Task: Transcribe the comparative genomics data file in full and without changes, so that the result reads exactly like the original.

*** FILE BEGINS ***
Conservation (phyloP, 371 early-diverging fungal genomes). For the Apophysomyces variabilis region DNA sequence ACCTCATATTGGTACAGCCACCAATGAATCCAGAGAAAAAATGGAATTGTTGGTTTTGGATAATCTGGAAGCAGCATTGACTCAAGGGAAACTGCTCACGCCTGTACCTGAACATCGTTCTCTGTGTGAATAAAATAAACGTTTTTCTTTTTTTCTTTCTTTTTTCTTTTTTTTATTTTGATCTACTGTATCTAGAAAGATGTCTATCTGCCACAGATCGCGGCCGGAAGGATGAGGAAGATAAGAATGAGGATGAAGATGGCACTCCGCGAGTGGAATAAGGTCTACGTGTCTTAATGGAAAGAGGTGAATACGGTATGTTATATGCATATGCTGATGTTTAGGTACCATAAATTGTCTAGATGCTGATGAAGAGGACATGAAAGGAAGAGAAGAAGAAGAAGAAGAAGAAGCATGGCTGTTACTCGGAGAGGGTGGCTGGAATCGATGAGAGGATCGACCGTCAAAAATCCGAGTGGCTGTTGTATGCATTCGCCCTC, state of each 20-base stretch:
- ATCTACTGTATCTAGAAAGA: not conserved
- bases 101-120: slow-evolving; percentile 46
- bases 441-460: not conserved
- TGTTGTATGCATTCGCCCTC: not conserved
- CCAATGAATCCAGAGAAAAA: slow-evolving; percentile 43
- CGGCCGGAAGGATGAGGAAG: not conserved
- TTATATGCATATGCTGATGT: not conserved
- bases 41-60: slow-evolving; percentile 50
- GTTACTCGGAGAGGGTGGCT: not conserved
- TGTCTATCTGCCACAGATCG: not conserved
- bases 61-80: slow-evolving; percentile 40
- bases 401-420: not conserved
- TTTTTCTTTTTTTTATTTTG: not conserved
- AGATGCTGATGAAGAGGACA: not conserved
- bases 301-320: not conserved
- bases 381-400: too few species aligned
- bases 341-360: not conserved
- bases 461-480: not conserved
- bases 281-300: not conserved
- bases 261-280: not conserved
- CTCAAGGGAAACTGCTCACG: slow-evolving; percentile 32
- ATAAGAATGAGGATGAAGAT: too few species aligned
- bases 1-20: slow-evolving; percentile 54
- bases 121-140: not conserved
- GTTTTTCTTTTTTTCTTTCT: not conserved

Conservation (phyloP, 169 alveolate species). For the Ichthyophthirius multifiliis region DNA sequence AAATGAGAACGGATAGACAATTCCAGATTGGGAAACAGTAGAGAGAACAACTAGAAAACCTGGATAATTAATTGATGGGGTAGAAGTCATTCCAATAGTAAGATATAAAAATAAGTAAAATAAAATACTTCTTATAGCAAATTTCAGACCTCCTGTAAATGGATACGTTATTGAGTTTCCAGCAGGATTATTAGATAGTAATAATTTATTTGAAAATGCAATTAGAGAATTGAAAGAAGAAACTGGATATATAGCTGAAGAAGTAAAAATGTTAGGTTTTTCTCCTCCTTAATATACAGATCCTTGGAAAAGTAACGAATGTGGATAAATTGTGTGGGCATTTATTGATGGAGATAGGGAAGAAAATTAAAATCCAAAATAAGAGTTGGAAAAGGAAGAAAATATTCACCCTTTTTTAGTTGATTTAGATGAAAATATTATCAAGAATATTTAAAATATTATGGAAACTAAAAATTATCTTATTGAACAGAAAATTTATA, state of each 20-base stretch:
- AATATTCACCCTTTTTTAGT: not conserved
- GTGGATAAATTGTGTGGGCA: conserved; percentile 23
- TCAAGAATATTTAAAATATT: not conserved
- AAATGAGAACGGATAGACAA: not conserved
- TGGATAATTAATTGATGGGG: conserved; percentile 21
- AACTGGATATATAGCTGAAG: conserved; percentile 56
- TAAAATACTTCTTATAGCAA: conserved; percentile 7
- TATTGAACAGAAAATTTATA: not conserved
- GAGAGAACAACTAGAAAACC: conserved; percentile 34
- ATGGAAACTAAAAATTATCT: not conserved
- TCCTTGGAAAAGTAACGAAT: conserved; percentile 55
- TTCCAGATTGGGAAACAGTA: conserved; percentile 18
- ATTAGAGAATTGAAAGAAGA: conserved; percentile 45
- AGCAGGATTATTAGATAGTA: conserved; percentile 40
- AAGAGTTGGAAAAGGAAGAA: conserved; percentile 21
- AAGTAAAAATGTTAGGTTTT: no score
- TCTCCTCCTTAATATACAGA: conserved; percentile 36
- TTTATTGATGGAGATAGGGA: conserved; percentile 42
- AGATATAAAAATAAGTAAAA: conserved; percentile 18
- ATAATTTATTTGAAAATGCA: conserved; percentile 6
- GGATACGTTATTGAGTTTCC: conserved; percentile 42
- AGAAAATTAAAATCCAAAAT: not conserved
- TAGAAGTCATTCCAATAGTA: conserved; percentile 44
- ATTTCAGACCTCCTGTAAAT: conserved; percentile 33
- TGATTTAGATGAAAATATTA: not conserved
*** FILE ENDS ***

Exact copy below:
Conservation (phyloP, 371 early-diverging fungal genomes). For the Apophysomyces variabilis region DNA sequence ACCTCATATTGGTACAGCCACCAATGAATCCAGAGAAAAAATGGAATTGTTGGTTTTGGATAATCTGGAAGCAGCATTGACTCAAGGGAAACTGCTCACGCCTGTACCTGAACATCGTTCTCTGTGTGAATAAAATAAACGTTTTTCTTTTTTTCTTTCTTTTTTCTTTTTTTTATTTTGATCTACTGTATCTAGAAAGATGTCTATCTGCCACAGATCGCGGCCGGAAGGATGAGGAAGATAAGAATGAGGATGAAGATGGCACTCCGCGAGTGGAATAAGGTCTACGTGTCTTAATGGAAAGAGGTGAATACGGTATGTTATATGCATATGCTGATGTTTAGGTACCATAAATTGTCTAGATGCTGATGAAGAGGACATGAAAGGAAGAGAAGAAGAAGAAGAAGAAGAAGCATGGCTGTTACTCGGAGAGGGTGGCTGGAATCGATGAGAGGATCGACCGTCAAAAATCCGAGTGGCTGTTGTATGCATTCGCCCTC, state of each 20-base stretch:
- ATCTACTGTATCTAGAAAGA: not conserved
- bases 101-120: slow-evolving; percentile 46
- bases 441-460: not conserved
- TGTTGTATGCATTCGCCCTC: not conserved
- CCAATGAATCCAGAGAAAAA: slow-evolving; percentile 43
- CGGCCGGAAGGATGAGGAAG: not conserved
- TTATATGCATATGCTGATGT: not conserved
- bases 41-60: slow-evolving; percentile 50
- GTTACTCGGAGAGGGTGGCT: not conserved
- TGTCTATCTGCCACAGATCG: not conserved
- bases 61-80: slow-evolving; percentile 40
- bases 401-420: not conserved
- TTTTTCTTTTTTTTATTTTG: not conserved
- AGATGCTGATGAAGAGGACA: not conserved
- bases 301-320: not conserved
- bases 381-400: too few species aligned
- bases 341-360: not conserved
- bases 461-480: not conserved
- bases 281-300: not conserved
- bases 261-280: not conserved
- CTCAAGGGAAACTGCTCACG: slow-evolving; percentile 32
- ATAAGAATGAGGATGAAGAT: too few species aligned
- bases 1-20: slow-evolving; percentile 54
- bases 121-140: not conserved
- GTTTTTCTTTTTTTCTTTCT: not conserved

Conservation (phyloP, 169 alveolate species). For the Ichthyophthirius multifiliis region DNA sequence AAATGAGAACGGATAGACAATTCCAGATTGGGAAACAGTAGAGAGAACAACTAGAAAACCTGGATAATTAATTGATGGGGTAGAAGTCATTCCAATAGTAAGATATAAAAATAAGTAAAATAAAATACTTCTTATAGCAAATTTCAGACCTCCTGTAAATGGATACGTTATTGAGTTTCCAGCAGGATTATTAGATAGTAATAATTTATTTGAAAATGCAATTAGAGAATTGAAAGAAGAAACTGGATATATAGCTGAAGAAGTAAAAATGTTAGGTTTTTCTCCTCCTTAATATACAGATCCTTGGAAAAGTAACGAATGTGGATAAATTGTGTGGGCATTTATTGATGGAGATAGGGAAGAAAATTAAAATCCAAAATAAGAGTTGGAAAAGGAAGAAAATATTCACCCTTTTTTAGTTGATTTAGATGAAAATATTATCAAGAATATTTAAAATATTATGGAAACTAAAAATTATCTTATTGAACAGAAAATTTATA, state of each 20-base stretch:
- AATATTCACCCTTTTTTAGT: not conserved
- GTGGATAAATTGTGTGGGCA: conserved; percentile 23
- TCAAGAATATTTAAAATATT: not conserved
- AAATGAGAACGGATAGACAA: not conserved
- TGGATAATTAATTGATGGGG: conserved; percentile 21
- AACTGGATATATAGCTGAAG: conserved; percentile 56
- TAAAATACTTCTTATAGCAA: conserved; percentile 7
- TATTGAACAGAAAATTTATA: not conserved
- GAGAGAACAACTAGAAAACC: conserved; percentile 34
- ATGGAAACTAAAAATTATCT: not conserved
- TCCTTGGAAAAGTAACGAAT: conserved; percentile 55
- TTCCAGATTGGGAAACAGTA: conserved; percentile 18
- ATTAGAGAATTGAAAGAAGA: conserved; percentile 45
- AGCAGGATTATTAGATAGTA: conserved; percentile 40
- AAGAGTTGGAAAAGGAAGAA: conserved; percentile 21
- AAGTAAAAATGTTAGGTTTT: no score
- TCTCCTCCTTAATATACAGA: conserved; percentile 36
- TTTATTGATGGAGATAGGGA: conserved; percentile 42
- AGATATAAAAATAAGTAAAA: conserved; percentile 18
- ATAATTTATTTGAAAATGCA: conserved; percentile 6
- GGATACGTTATTGAGTTTCC: conserved; percentile 42
- AGAAAATTAAAATCCAAAAT: not conserved
- TAGAAGTCATTCCAATAGTA: conserved; percentile 44
- ATTTCAGACCTCCTGTAAAT: conserved; percentile 33
- TGATTTAGATGAAAATATTA: not conserved